A way for a Viking to achieve wisdom and strengthen their spirit was through utesitting, which directly translated means ‘sitting-outside’. The modern equivalent would be meditation done out in nature. By sitting alone in nature, people of the Viking culture could seek inner wisdom and visions.
Utesitting is an ancient ritual that the Norse people used to come in contact with their spirituality. It is an ancient practice known from Norse sources such as the poem Völuspá, from the Poetic Edda, an Icelandic manuscript from the year 1270.
Utesitting was a way to build the spirit and an individual’s spirituality. It could be a calm and gentle experience, or a deeply transformative experience. After utesitting, a person was more serene, more aware, more focused in mind, body and spirit. Utesitting was a way to connect with other energies, the gods, or the universe. This was a way to undertake a vision quest to put a person in touch with themselves and the spirit world.
It was very important that the place chosen for utesitting would be a place where a person was not disturbed. During utesitting, where a person would go, and how long they would be gone, would be decided naturally within the utesitting ritual. It would take however long it took. Sometimes such a ritual could take a short while, or an afternoon, but sometimes it could take days.
Utesitting themes could be personal questions, major issues, or life's big questions. Utesitting could be used as a spiritual cleansing process. It could be used to open a spiritual door or as a way to introduce a person to the elements and environment around them.
Utesitting, as the name suggests, is time spent in meditation in nature. This was done both for inner wisdom and as a way to lead to a higher consciousness through contact with nature. It was and is a method to find a person’s place in nature, or way back to a natural state. It makes no difference whether a person is troubled by large or small issues, or is making large or small processes regarding changes in life, utesitting was and is, a way to clarify a person’s intention and co-create with nature.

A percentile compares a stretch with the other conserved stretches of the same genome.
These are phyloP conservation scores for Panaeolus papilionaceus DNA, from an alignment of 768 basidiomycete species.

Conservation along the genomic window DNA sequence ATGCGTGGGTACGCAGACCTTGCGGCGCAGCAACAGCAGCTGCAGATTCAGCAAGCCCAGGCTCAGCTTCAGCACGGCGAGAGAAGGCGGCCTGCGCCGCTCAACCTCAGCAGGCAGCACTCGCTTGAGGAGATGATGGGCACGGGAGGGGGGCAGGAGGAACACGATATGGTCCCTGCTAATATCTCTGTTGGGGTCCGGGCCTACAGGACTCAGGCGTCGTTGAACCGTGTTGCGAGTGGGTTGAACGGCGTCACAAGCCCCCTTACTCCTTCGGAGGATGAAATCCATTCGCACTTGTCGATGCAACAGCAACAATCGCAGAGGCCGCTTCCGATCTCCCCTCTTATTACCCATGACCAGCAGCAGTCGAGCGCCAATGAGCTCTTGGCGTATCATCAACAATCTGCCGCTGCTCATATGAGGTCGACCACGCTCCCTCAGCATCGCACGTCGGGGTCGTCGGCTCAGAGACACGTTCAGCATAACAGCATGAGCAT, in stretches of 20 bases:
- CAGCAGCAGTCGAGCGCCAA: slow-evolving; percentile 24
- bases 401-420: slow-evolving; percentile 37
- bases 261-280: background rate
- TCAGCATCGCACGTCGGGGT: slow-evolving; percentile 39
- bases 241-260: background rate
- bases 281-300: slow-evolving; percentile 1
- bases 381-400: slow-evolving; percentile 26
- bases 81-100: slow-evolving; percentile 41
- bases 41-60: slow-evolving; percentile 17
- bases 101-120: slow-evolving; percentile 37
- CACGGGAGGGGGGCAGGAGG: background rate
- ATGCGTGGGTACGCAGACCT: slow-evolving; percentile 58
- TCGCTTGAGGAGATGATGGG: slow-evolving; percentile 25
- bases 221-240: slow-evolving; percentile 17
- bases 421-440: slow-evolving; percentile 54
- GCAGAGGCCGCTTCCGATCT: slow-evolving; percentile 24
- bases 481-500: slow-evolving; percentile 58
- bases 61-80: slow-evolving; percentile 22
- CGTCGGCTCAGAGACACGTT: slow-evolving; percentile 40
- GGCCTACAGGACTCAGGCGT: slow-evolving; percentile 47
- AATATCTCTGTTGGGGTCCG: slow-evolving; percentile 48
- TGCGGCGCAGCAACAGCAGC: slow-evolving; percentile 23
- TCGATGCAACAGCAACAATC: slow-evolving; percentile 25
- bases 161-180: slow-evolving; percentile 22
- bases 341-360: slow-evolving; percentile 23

Sacrifice was very important to the Norse people, and rituals always contained some sort of offering. A gift to nature and the nature spirits would be offered before and after utesitting. It didn't matter if a specific utesitting felt like a good or bad experience, Vikings obtained wisdom and understanding from this practice. Utesitting could be an hour, a day, a night, or weekend in the forest or mountains. This practice was helpful to Vikings who needed to withdraw from "normal life", in order to bring them to a place where they could get closer and have better contact with themselves.
Getting in contact with ones-self and the universe became a problem with the coming of Christianity, and utesitting was perceived as so threatening for this religion that it was forbidden. The custom of sitting out in nature with a view to induce wisdom or visions was deemed dangerous in Norway and Iceland, and the church sanctioned hard against those who practiced that kind spirituality, or ‘magic’.
In 1267, King Magnus of Norway received instructions regarding this according to Gulatings-loven. Utesitting in groves or on mounds were crimes against the Holy Church. It was forbidden to sit alone in the forest or mountains and open the mind and the inner contemplation. It was prohibited to connect with nature's energy and the beings of the forest. If a person had undertaken utesitting, they had to confess to a bishop and not a regular priest, according to the scripture commands the Bishop Torlak in Skâlholdt in Iceland at the end of the 1100s.
All of this suggests that utesitting for personal wisdom and spirituality were very important activities for the Norse people.